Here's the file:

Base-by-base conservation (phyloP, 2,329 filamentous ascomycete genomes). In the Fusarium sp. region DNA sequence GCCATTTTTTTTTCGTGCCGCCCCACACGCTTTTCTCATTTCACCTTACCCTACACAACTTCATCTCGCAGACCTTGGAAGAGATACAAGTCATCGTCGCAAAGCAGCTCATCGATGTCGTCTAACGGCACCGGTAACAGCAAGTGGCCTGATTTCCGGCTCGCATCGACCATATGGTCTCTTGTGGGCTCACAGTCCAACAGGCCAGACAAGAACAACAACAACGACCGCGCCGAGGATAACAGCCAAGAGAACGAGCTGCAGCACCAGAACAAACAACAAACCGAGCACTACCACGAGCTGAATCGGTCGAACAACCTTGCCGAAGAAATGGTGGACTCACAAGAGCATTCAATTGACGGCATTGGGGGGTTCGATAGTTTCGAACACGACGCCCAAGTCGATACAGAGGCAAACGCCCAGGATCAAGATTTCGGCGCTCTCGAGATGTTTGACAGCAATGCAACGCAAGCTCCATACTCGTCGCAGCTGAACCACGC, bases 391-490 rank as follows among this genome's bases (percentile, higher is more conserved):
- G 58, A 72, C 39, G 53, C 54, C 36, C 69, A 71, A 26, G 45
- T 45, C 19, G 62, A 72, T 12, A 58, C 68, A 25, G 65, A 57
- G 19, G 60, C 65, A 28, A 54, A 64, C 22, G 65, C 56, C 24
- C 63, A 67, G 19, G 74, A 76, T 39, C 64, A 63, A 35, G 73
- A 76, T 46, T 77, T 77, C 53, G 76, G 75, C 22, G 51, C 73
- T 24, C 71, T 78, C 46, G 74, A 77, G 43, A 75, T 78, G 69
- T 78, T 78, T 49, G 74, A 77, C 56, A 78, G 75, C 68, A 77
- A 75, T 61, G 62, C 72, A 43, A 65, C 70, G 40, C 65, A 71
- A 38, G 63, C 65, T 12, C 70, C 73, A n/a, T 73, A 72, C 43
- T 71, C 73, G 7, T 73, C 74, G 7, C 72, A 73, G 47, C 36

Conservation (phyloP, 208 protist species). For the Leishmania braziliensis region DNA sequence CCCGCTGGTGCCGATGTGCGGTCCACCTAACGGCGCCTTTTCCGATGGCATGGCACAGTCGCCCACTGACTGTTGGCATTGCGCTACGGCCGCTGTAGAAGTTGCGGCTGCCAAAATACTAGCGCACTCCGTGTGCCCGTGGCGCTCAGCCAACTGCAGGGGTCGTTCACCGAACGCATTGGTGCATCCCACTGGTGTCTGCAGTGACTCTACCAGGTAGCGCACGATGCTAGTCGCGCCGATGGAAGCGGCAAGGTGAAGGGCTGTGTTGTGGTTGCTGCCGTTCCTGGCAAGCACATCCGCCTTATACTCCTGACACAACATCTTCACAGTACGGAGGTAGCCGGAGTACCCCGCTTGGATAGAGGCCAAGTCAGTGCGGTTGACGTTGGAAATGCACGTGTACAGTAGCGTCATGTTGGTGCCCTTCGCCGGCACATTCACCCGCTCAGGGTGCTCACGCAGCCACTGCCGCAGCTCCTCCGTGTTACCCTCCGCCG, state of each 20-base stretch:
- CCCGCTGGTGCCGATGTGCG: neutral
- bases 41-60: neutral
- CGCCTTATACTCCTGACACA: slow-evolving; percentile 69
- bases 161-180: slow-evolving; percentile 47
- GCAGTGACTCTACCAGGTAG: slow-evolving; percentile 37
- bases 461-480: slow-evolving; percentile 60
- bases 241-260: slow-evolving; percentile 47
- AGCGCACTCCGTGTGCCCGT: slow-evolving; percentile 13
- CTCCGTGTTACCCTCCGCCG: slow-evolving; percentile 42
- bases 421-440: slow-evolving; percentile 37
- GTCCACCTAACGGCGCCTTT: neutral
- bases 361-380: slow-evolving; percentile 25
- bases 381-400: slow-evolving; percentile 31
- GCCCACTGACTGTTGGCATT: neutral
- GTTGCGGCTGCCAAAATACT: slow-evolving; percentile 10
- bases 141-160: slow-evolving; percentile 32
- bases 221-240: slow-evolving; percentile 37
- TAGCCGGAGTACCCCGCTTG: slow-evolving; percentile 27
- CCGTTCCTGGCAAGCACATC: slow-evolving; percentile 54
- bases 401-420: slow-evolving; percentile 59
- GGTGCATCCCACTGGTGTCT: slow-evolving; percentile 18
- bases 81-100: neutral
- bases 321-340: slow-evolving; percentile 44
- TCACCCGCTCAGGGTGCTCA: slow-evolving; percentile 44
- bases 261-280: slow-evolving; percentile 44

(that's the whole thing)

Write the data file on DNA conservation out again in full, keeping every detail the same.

Base-by-base conservation (phyloP, 2,329 filamentous ascomycete genomes). In the Fusarium sp. region DNA sequence GCCATTTTTTTTTCGTGCCGCCCCACACGCTTTTCTCATTTCACCTTACCCTACACAACTTCATCTCGCAGACCTTGGAAGAGATACAAGTCATCGTCGCAAAGCAGCTCATCGATGTCGTCTAACGGCACCGGTAACAGCAAGTGGCCTGATTTCCGGCTCGCATCGACCATATGGTCTCTTGTGGGCTCACAGTCCAACAGGCCAGACAAGAACAACAACAACGACCGCGCCGAGGATAACAGCCAAGAGAACGAGCTGCAGCACCAGAACAAACAACAAACCGAGCACTACCACGAGCTGAATCGGTCGAACAACCTTGCCGAAGAAATGGTGGACTCACAAGAGCATTCAATTGACGGCATTGGGGGGTTCGATAGTTTCGAACACGACGCCCAAGTCGATACAGAGGCAAACGCCCAGGATCAAGATTTCGGCGCTCTCGAGATGTTTGACAGCAATGCAACGCAAGCTCCATACTCGTCGCAGCTGAACCACGC, bases 391-490 rank as follows among this genome's bases (percentile, higher is more conserved):
- G 58, A 72, C 39, G 53, C 54, C 36, C 69, A 71, A 26, G 45
- T 45, C 19, G 62, A 72, T 12, A 58, C 68, A 25, G 65, A 57
- G 19, G 60, C 65, A 28, A 54, A 64, C 22, G 65, C 56, C 24
- C 63, A 67, G 19, G 74, A 76, T 39, C 64, A 63, A 35, G 73
- A 76, T 46, T 77, T 77, C 53, G 76, G 75, C 22, G 51, C 73
- T 24, C 71, T 78, C 46, G 74, A 77, G 43, A 75, T 78, G 69
- T 78, T 78, T 49, G 74, A 77, C 56, A 78, G 75, C 68, A 77
- A 75, T 61, G 62, C 72, A 43, A 65, C 70, G 40, C 65, A 71
- A 38, G 63, C 65, T 12, C 70, C 73, A n/a, T 73, A 72, C 43
- T 71, C 73, G 7, T 73, C 74, G 7, C 72, A 73, G 47, C 36

Conservation (phyloP, 208 protist species). For the Leishmania braziliensis region DNA sequence CCCGCTGGTGCCGATGTGCGGTCCACCTAACGGCGCCTTTTCCGATGGCATGGCACAGTCGCCCACTGACTGTTGGCATTGCGCTACGGCCGCTGTAGAAGTTGCGGCTGCCAAAATACTAGCGCACTCCGTGTGCCCGTGGCGCTCAGCCAACTGCAGGGGTCGTTCACCGAACGCATTGGTGCATCCCACTGGTGTCTGCAGTGACTCTACCAGGTAGCGCACGATGCTAGTCGCGCCGATGGAAGCGGCAAGGTGAAGGGCTGTGTTGTGGTTGCTGCCGTTCCTGGCAAGCACATCCGCCTTATACTCCTGACACAACATCTTCACAGTACGGAGGTAGCCGGAGTACCCCGCTTGGATAGAGGCCAAGTCAGTGCGGTTGACGTTGGAAATGCACGTGTACAGTAGCGTCATGTTGGTGCCCTTCGCCGGCACATTCACCCGCTCAGGGTGCTCACGCAGCCACTGCCGCAGCTCCTCCGTGTTACCCTCCGCCG, state of each 20-base stretch:
- CCCGCTGGTGCCGATGTGCG: neutral
- bases 41-60: neutral
- CGCCTTATACTCCTGACACA: slow-evolving; percentile 69
- bases 161-180: slow-evolving; percentile 47
- GCAGTGACTCTACCAGGTAG: slow-evolving; percentile 37
- bases 461-480: slow-evolving; percentile 60
- bases 241-260: slow-evolving; percentile 47
- AGCGCACTCCGTGTGCCCGT: slow-evolving; percentile 13
- CTCCGTGTTACCCTCCGCCG: slow-evolving; percentile 42
- bases 421-440: slow-evolving; percentile 37
- GTCCACCTAACGGCGCCTTT: neutral
- bases 361-380: slow-evolving; percentile 25
- bases 381-400: slow-evolving; percentile 31
- GCCCACTGACTGTTGGCATT: neutral
- GTTGCGGCTGCCAAAATACT: slow-evolving; percentile 10
- bases 141-160: slow-evolving; percentile 32
- bases 221-240: slow-evolving; percentile 37
- TAGCCGGAGTACCCCGCTTG: slow-evolving; percentile 27
- CCGTTCCTGGCAAGCACATC: slow-evolving; percentile 54
- bases 401-420: slow-evolving; percentile 59
- GGTGCATCCCACTGGTGTCT: slow-evolving; percentile 18
- bases 81-100: neutral
- bases 321-340: slow-evolving; percentile 44
- TCACCCGCTCAGGGTGCTCA: slow-evolving; percentile 44
- bases 261-280: slow-evolving; percentile 44